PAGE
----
Chapter 1 of Ijeoma Oluo’s So You Want to Talk About Race is called “Is It Really About Race?”
In the debrief of the 2016 election, many folks have concluded that if we paid more attention to poor white people [mostly men?] over the last generation, then so many of them wouldn’t have voted for him.
That may be true, but it’s a pretty colour-blind assessment of the state of America, and it biases analysis towards white voters. Which makes it easy to ask the question that maybe that person won because we focused too much on race instead of class. That impoverished white folks were neglected so they voted for this guy.
Oluo’s great line early in chapter one is about the mythology of the value of focusing on class instead of race. It’s profound in one key line: “you will get more because they exist to get less.”
There is a racial underclass in America that is designed to be impoverished to ensure other races get to get more. This is, I think, part of why slavery reparations discussion go nowhere: white people generally see people of colour in a frame of Horatio Alger and bootstrapism [perversely not yet in Wikipedia]: if they just work hard, blah blah blah.
It works in Canada too: First Nations, Métis and Inuit were set up to get less. The Chinese head tax? The German and Japanese internment? Temporary Foreign Workers? Live-in caregivers? Agricultural workers existing in Canada’s own Grapes of Wrath?
But to get all meta, it’s important to note that the world is still not settled on the idea of what kinds of things are race issues. I believe there’s a sentiment that the public can only discuss an issue as one about race if there is a consensus that it is. That gives people in power, usually white folks, a veto.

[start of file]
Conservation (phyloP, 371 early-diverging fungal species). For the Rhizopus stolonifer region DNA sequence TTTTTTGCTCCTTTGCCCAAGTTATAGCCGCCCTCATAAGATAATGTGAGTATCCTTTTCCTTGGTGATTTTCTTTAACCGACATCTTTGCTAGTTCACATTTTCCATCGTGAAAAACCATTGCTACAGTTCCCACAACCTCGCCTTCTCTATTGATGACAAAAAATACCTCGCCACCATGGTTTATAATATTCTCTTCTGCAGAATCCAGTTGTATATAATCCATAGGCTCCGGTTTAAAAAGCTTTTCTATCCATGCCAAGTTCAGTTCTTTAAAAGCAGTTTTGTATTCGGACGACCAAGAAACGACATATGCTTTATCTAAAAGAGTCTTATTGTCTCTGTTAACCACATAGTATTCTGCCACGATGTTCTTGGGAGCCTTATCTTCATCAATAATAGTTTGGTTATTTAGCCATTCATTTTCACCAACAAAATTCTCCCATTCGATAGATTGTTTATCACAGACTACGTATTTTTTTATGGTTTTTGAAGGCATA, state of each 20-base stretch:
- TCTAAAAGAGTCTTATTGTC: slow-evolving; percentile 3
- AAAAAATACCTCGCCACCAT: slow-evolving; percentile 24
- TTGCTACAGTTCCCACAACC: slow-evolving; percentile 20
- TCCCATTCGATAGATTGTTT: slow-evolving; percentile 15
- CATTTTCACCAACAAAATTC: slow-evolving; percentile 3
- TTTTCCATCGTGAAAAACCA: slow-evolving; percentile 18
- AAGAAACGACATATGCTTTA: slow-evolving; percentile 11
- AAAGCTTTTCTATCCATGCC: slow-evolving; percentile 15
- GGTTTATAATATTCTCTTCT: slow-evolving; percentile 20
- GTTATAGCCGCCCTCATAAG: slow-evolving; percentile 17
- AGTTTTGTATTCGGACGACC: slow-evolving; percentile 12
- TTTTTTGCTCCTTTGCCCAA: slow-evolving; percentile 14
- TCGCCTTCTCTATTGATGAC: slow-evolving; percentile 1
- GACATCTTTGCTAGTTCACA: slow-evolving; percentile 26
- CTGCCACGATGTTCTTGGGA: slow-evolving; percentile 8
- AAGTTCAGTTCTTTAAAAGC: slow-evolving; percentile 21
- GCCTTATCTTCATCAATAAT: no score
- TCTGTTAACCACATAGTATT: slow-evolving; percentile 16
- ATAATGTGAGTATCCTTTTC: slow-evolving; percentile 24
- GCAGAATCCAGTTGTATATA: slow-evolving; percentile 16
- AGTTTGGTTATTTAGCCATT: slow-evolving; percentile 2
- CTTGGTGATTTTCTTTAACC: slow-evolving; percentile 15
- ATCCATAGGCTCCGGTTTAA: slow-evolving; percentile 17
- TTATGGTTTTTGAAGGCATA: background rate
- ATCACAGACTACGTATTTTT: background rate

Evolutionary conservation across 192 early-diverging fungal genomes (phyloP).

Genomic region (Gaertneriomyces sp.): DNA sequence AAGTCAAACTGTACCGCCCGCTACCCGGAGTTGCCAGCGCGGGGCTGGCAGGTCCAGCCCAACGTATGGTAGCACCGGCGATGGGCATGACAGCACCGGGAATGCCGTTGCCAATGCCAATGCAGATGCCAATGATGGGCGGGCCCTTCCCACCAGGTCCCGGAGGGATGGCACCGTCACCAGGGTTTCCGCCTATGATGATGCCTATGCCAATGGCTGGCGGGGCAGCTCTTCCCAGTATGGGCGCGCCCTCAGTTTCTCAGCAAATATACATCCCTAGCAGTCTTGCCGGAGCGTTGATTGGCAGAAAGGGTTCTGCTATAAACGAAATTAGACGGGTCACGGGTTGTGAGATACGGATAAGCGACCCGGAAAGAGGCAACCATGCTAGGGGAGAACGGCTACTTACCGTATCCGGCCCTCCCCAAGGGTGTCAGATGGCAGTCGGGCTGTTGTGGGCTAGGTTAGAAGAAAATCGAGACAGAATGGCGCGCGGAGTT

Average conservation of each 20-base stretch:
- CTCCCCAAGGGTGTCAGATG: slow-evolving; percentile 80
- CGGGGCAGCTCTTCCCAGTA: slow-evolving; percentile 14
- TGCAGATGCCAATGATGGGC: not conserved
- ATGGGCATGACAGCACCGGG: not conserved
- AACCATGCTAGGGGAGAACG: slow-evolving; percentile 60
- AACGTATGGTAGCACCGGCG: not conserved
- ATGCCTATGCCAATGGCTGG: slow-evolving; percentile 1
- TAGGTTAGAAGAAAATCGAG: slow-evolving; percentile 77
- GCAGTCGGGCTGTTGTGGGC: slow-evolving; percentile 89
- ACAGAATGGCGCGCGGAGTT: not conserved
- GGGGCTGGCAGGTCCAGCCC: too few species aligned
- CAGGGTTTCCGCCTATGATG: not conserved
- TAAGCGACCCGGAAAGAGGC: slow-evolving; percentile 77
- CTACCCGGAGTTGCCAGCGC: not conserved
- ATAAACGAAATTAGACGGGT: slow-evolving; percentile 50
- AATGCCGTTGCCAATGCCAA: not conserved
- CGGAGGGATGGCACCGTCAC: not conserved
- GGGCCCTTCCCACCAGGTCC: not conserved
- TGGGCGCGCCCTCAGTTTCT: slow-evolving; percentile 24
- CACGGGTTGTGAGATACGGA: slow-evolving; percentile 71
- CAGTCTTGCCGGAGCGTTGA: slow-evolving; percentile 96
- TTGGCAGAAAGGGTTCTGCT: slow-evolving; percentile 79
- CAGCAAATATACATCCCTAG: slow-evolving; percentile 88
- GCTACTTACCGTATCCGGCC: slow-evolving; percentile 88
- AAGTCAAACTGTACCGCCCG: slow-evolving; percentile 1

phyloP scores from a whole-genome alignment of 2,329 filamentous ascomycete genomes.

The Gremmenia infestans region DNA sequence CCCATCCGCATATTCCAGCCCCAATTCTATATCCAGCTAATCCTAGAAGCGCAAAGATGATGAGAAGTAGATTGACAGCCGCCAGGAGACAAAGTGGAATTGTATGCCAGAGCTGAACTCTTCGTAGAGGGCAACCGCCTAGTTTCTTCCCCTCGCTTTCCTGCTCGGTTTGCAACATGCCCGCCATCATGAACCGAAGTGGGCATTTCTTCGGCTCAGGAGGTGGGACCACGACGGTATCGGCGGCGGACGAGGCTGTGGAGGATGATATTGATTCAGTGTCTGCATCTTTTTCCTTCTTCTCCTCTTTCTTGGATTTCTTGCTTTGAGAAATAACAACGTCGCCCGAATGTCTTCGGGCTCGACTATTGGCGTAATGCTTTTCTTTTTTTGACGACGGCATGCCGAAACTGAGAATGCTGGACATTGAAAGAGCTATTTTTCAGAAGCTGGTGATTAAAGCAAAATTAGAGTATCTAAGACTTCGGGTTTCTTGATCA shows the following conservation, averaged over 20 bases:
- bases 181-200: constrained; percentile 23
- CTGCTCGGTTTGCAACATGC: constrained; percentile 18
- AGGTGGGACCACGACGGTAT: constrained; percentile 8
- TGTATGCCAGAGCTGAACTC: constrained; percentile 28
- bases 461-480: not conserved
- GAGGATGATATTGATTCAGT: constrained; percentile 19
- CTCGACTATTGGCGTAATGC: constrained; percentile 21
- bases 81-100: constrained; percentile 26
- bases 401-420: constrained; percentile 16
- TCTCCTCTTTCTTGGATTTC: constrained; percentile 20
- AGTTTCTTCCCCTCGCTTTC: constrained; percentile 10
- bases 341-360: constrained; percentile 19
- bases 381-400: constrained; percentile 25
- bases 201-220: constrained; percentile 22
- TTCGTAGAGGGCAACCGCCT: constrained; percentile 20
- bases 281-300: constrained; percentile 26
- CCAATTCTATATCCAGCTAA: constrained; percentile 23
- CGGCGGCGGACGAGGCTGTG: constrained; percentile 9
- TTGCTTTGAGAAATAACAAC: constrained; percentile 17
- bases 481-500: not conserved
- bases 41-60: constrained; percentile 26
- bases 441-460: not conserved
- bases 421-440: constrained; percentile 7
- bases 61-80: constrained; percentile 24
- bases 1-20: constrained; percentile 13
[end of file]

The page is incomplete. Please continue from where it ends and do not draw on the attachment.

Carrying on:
That’s why it’s so easy to talk about the 2016 American election as a class thing, not a race thing. I can come up with 76 different elements to that election that don’t necessarily require it to be about race, like impoverished white folks, as above.
But as Oluo accurately points out in the first of her three rules to determine if something is about race, “it is about race if a person of color thinks it is about race.”
That’s it. No veto for power groups. No need for consensus. And for this reason at least, how am I to know if an issue has a race element for someone else. I can’t. And even in all my wisdom if I can argue that it isn’t, what place have I to determine that. None.
And you’ll have to read her book to get the other 2 rules. They’re worth your time!
The clarity and inspiration await you!